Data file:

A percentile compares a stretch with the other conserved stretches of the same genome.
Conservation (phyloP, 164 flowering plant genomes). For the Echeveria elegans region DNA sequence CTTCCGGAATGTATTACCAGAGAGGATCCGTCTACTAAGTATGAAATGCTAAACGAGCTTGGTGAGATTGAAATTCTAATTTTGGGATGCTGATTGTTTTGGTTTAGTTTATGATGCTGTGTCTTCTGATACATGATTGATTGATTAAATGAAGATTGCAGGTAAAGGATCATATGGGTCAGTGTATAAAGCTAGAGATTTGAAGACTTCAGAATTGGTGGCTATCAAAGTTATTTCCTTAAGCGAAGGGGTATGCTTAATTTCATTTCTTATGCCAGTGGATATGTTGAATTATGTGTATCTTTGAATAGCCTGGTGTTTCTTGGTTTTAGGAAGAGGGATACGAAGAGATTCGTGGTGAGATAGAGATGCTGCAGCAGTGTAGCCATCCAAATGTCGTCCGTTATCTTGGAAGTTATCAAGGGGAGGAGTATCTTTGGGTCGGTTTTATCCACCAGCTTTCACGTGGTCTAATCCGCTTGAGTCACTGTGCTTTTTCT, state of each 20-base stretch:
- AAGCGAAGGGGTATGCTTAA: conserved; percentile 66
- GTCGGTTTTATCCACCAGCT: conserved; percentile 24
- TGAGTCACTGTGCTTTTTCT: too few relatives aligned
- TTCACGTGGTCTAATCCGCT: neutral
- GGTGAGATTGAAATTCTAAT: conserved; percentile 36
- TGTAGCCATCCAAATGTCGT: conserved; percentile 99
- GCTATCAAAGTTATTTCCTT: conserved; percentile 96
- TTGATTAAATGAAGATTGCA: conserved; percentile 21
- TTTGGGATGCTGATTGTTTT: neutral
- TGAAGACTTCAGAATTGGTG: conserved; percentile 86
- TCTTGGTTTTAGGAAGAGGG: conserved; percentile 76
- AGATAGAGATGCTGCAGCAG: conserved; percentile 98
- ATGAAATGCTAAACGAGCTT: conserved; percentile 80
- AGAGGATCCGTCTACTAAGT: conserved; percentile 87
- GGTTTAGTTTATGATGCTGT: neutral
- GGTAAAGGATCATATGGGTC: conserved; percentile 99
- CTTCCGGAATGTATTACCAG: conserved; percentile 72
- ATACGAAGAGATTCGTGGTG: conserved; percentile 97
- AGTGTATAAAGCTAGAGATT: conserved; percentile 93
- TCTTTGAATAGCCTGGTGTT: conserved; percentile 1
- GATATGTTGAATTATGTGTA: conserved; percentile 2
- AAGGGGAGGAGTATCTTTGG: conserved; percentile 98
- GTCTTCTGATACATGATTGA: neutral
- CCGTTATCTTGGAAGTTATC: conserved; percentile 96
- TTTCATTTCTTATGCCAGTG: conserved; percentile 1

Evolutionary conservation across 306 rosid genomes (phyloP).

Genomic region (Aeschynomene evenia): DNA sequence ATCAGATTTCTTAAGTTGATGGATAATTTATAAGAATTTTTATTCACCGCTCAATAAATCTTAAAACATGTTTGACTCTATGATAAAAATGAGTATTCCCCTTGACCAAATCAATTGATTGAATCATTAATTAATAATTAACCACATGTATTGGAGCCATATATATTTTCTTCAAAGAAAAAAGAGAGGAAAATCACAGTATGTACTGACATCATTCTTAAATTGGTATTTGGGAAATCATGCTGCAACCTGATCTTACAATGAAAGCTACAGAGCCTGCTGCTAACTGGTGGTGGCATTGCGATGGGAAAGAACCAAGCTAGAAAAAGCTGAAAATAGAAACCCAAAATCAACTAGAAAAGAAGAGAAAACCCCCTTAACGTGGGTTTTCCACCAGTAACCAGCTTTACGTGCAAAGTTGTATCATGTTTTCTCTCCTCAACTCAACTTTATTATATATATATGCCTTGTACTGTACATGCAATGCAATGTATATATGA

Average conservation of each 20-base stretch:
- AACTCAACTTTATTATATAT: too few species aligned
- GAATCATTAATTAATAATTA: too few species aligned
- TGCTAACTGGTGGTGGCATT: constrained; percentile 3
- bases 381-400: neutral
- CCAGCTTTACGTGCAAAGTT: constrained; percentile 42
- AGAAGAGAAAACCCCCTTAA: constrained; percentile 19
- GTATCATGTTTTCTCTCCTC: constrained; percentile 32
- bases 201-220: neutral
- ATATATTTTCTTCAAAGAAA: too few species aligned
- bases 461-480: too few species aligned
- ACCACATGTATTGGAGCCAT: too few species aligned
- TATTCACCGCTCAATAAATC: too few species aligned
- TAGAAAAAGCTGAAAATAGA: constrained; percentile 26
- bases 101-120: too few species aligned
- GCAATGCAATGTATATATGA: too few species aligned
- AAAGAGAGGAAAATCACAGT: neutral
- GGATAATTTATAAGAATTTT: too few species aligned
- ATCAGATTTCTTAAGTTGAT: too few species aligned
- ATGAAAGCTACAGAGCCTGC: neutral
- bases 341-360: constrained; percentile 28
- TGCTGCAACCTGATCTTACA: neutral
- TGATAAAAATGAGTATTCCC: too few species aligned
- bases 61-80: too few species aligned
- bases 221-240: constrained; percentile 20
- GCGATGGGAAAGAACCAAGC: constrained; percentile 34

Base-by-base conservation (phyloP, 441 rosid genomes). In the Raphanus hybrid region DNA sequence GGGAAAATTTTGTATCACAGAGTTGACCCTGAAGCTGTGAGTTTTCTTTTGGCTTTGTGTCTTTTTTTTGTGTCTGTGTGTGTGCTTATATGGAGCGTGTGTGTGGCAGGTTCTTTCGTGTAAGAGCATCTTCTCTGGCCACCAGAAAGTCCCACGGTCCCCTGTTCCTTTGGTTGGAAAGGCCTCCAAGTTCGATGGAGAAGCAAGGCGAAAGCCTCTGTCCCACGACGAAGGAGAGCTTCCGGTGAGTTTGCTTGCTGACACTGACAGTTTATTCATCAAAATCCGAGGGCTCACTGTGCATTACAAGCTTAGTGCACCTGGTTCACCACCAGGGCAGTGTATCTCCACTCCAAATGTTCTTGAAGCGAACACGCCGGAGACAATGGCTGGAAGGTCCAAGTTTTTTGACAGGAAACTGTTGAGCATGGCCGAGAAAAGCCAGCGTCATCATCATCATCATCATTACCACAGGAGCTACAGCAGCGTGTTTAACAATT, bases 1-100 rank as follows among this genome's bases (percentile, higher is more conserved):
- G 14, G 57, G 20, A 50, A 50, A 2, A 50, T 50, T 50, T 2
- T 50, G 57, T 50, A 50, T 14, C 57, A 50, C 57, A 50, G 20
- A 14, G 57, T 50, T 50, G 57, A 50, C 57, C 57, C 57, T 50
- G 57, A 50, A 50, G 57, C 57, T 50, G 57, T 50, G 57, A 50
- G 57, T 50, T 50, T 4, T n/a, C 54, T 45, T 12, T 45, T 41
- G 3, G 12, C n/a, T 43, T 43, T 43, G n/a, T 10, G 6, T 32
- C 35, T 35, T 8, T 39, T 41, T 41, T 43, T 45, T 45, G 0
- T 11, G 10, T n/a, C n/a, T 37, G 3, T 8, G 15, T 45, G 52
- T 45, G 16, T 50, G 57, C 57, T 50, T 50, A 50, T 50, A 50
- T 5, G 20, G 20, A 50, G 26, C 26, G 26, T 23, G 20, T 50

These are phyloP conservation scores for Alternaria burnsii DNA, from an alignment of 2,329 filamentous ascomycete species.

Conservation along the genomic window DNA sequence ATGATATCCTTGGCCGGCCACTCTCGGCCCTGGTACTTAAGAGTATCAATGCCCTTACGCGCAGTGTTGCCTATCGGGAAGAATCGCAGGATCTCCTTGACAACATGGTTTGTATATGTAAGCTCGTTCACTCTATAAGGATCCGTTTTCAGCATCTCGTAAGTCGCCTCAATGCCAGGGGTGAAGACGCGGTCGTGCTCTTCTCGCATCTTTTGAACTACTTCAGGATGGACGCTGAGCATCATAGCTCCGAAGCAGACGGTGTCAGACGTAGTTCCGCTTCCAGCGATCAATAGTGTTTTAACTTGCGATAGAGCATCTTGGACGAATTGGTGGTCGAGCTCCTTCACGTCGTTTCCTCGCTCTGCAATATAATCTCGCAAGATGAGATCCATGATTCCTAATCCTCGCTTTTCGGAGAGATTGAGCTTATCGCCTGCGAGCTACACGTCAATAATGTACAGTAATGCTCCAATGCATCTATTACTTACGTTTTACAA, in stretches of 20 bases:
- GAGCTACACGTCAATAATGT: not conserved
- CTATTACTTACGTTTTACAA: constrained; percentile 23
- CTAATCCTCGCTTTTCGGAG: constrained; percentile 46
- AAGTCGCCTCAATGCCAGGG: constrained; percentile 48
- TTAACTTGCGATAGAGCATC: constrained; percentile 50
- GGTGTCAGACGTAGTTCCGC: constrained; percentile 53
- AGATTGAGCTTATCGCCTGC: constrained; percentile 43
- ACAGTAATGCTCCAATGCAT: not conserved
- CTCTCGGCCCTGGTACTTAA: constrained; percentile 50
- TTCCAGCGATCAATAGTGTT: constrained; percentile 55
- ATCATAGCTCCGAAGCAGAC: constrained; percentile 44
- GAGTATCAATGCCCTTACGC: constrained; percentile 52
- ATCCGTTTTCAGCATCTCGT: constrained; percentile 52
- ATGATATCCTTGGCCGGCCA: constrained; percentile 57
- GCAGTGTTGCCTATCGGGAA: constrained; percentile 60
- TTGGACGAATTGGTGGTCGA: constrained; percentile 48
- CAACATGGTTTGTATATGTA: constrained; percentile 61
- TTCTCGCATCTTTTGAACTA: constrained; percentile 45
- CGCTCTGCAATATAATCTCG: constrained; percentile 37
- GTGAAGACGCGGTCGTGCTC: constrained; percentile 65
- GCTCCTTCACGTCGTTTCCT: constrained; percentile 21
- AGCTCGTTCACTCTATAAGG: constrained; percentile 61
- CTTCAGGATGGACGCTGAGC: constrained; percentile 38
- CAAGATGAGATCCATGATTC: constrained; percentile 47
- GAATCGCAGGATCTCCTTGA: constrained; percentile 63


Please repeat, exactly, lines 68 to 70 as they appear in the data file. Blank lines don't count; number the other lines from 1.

Conservation along the genomic window DNA sequence ATGATATCCTTGGCCGGCCACTCTCGGCCCTGGTACTTAAGAGTATCAATGCCCTTACGCGCAGTGTTGCCTATCGGGAAGAATCGCAGGATCTCCTTGACAACATGGTTTGTATATGTAAGCTCGTTCACTCTATAAGGATCCGTTTTCAGCATCTCGTAAGTCGCCTCAATGCCAGGGGTGAAGACGCGGTCGTGCTCTTCTCGCATCTTTTGAACTACTTCAGGATGGACGCTGAGCATCATAGCTCCGAAGCAGACGGTGTCAGACGTAGTTCCGCTTCCAGCGATCAATAGTGTTTTAACTTGCGATAGAGCATCTTGGACGAATTGGTGGTCGAGCTCCTTCACGTCGTTTCCTCGCTCTGCAATATAATCTCGCAAGATGAGATCCATGATTCCTAATCCTCGCTTTTCGGAGAGATTGAGCTTATCGCCTGCGAGCTACACGTCAATAATGTACAGTAATGCTCCAATGCATCTATTACTTACGTTTTACAA, in stretches of 20 bases:
- GAGCTACACGTCAATAATGT: not conserved
- CTATTACTTACGTTTTACAA: constrained; percentile 23